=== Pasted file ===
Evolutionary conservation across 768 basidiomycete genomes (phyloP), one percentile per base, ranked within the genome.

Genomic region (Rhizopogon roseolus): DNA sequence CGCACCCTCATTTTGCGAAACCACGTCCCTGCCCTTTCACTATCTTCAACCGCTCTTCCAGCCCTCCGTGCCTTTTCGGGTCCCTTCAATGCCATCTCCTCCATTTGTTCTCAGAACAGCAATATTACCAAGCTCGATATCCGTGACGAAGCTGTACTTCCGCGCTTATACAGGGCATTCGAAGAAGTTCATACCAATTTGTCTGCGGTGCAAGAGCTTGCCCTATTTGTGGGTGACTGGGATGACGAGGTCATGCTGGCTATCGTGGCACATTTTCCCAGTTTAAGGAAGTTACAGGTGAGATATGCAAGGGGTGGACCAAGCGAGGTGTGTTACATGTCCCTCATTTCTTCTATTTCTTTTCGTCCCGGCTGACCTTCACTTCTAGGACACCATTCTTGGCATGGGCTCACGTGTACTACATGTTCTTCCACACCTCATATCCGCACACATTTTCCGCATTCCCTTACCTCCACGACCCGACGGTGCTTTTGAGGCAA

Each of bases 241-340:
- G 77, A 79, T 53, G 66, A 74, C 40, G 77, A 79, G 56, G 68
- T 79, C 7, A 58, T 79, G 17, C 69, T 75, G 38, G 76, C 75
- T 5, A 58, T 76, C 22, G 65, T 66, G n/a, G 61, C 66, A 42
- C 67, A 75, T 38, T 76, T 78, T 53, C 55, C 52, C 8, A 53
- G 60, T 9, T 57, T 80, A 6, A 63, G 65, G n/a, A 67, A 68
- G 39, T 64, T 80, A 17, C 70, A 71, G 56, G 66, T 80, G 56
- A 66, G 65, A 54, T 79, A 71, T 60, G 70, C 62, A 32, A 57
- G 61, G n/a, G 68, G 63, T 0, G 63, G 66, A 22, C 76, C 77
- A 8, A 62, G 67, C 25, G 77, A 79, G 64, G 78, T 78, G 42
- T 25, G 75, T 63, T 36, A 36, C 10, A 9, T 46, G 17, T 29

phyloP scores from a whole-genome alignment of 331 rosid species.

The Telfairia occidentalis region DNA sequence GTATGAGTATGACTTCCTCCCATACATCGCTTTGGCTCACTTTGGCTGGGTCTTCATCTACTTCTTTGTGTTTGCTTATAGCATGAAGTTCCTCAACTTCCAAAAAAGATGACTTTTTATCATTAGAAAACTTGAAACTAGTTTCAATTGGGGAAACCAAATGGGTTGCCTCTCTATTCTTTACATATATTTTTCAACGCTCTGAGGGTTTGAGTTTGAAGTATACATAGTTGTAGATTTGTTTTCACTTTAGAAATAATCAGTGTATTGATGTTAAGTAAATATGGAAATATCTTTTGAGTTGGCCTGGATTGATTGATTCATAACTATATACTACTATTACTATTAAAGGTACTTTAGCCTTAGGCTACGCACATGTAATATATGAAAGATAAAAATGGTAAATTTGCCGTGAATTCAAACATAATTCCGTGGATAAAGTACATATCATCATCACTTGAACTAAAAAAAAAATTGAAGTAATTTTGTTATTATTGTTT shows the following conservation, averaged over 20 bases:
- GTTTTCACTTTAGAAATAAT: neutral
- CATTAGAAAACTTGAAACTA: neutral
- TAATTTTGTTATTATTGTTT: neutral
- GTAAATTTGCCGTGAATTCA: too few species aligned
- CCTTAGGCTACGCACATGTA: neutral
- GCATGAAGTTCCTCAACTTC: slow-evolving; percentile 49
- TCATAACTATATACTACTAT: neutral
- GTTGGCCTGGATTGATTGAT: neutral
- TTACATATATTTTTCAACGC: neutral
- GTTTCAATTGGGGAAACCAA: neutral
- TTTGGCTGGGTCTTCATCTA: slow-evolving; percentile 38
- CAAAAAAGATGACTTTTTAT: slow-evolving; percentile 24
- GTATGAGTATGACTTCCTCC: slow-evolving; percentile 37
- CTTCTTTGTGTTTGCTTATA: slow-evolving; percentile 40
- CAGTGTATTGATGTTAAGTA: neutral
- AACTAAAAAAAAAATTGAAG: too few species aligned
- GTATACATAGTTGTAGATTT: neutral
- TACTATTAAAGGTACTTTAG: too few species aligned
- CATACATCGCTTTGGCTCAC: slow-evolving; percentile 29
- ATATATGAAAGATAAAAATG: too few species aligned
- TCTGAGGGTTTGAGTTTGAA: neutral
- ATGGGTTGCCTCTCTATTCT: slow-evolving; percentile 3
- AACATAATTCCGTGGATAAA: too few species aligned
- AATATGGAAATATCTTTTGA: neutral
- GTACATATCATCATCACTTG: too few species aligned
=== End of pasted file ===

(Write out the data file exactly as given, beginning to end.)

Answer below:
Evolutionary conservation across 768 basidiomycete genomes (phyloP), one percentile per base, ranked within the genome.

Genomic region (Rhizopogon roseolus): DNA sequence CGCACCCTCATTTTGCGAAACCACGTCCCTGCCCTTTCACTATCTTCAACCGCTCTTCCAGCCCTCCGTGCCTTTTCGGGTCCCTTCAATGCCATCTCCTCCATTTGTTCTCAGAACAGCAATATTACCAAGCTCGATATCCGTGACGAAGCTGTACTTCCGCGCTTATACAGGGCATTCGAAGAAGTTCATACCAATTTGTCTGCGGTGCAAGAGCTTGCCCTATTTGTGGGTGACTGGGATGACGAGGTCATGCTGGCTATCGTGGCACATTTTCCCAGTTTAAGGAAGTTACAGGTGAGATATGCAAGGGGTGGACCAAGCGAGGTGTGTTACATGTCCCTCATTTCTTCTATTTCTTTTCGTCCCGGCTGACCTTCACTTCTAGGACACCATTCTTGGCATGGGCTCACGTGTACTACATGTTCTTCCACACCTCATATCCGCACACATTTTCCGCATTCCCTTACCTCCACGACCCGACGGTGCTTTTGAGGCAA

Each of bases 241-340:
- G 77, A 79, T 53, G 66, A 74, C 40, G 77, A 79, G 56, G 68
- T 79, C 7, A 58, T 79, G 17, C 69, T 75, G 38, G 76, C 75
- T 5, A 58, T 76, C 22, G 65, T 66, G n/a, G 61, C 66, A 42
- C 67, A 75, T 38, T 76, T 78, T 53, C 55, C 52, C 8, A 53
- G 60, T 9, T 57, T 80, A 6, A 63, G 65, G n/a, A 67, A 68
- G 39, T 64, T 80, A 17, C 70, A 71, G 56, G 66, T 80, G 56
- A 66, G 65, A 54, T 79, A 71, T 60, G 70, C 62, A 32, A 57
- G 61, G n/a, G 68, G 63, T 0, G 63, G 66, A 22, C 76, C 77
- A 8, A 62, G 67, C 25, G 77, A 79, G 64, G 78, T 78, G 42
- T 25, G 75, T 63, T 36, A 36, C 10, A 9, T 46, G 17, T 29

phyloP scores from a whole-genome alignment of 331 rosid species.

The Telfairia occidentalis region DNA sequence GTATGAGTATGACTTCCTCCCATACATCGCTTTGGCTCACTTTGGCTGGGTCTTCATCTACTTCTTTGTGTTTGCTTATAGCATGAAGTTCCTCAACTTCCAAAAAAGATGACTTTTTATCATTAGAAAACTTGAAACTAGTTTCAATTGGGGAAACCAAATGGGTTGCCTCTCTATTCTTTACATATATTTTTCAACGCTCTGAGGGTTTGAGTTTGAAGTATACATAGTTGTAGATTTGTTTTCACTTTAGAAATAATCAGTGTATTGATGTTAAGTAAATATGGAAATATCTTTTGAGTTGGCCTGGATTGATTGATTCATAACTATATACTACTATTACTATTAAAGGTACTTTAGCCTTAGGCTACGCACATGTAATATATGAAAGATAAAAATGGTAAATTTGCCGTGAATTCAAACATAATTCCGTGGATAAAGTACATATCATCATCACTTGAACTAAAAAAAAAATTGAAGTAATTTTGTTATTATTGTTT shows the following conservation, averaged over 20 bases:
- GTTTTCACTTTAGAAATAAT: neutral
- CATTAGAAAACTTGAAACTA: neutral
- TAATTTTGTTATTATTGTTT: neutral
- GTAAATTTGCCGTGAATTCA: too few species aligned
- CCTTAGGCTACGCACATGTA: neutral
- GCATGAAGTTCCTCAACTTC: slow-evolving; percentile 49
- TCATAACTATATACTACTAT: neutral
- GTTGGCCTGGATTGATTGAT: neutral
- TTACATATATTTTTCAACGC: neutral
- GTTTCAATTGGGGAAACCAA: neutral
- TTTGGCTGGGTCTTCATCTA: slow-evolving; percentile 38
- CAAAAAAGATGACTTTTTAT: slow-evolving; percentile 24
- GTATGAGTATGACTTCCTCC: slow-evolving; percentile 37
- CTTCTTTGTGTTTGCTTATA: slow-evolving; percentile 40
- CAGTGTATTGATGTTAAGTA: neutral
- AACTAAAAAAAAAATTGAAG: too few species aligned
- GTATACATAGTTGTAGATTT: neutral
- TACTATTAAAGGTACTTTAG: too few species aligned
- CATACATCGCTTTGGCTCAC: slow-evolving; percentile 29
- ATATATGAAAGATAAAAATG: too few species aligned
- TCTGAGGGTTTGAGTTTGAA: neutral
- ATGGGTTGCCTCTCTATTCT: slow-evolving; percentile 3
- AACATAATTCCGTGGATAAA: too few species aligned
- AATATGGAAATATCTTTTGA: neutral
- GTACATATCATCATCACTTG: too few species aligned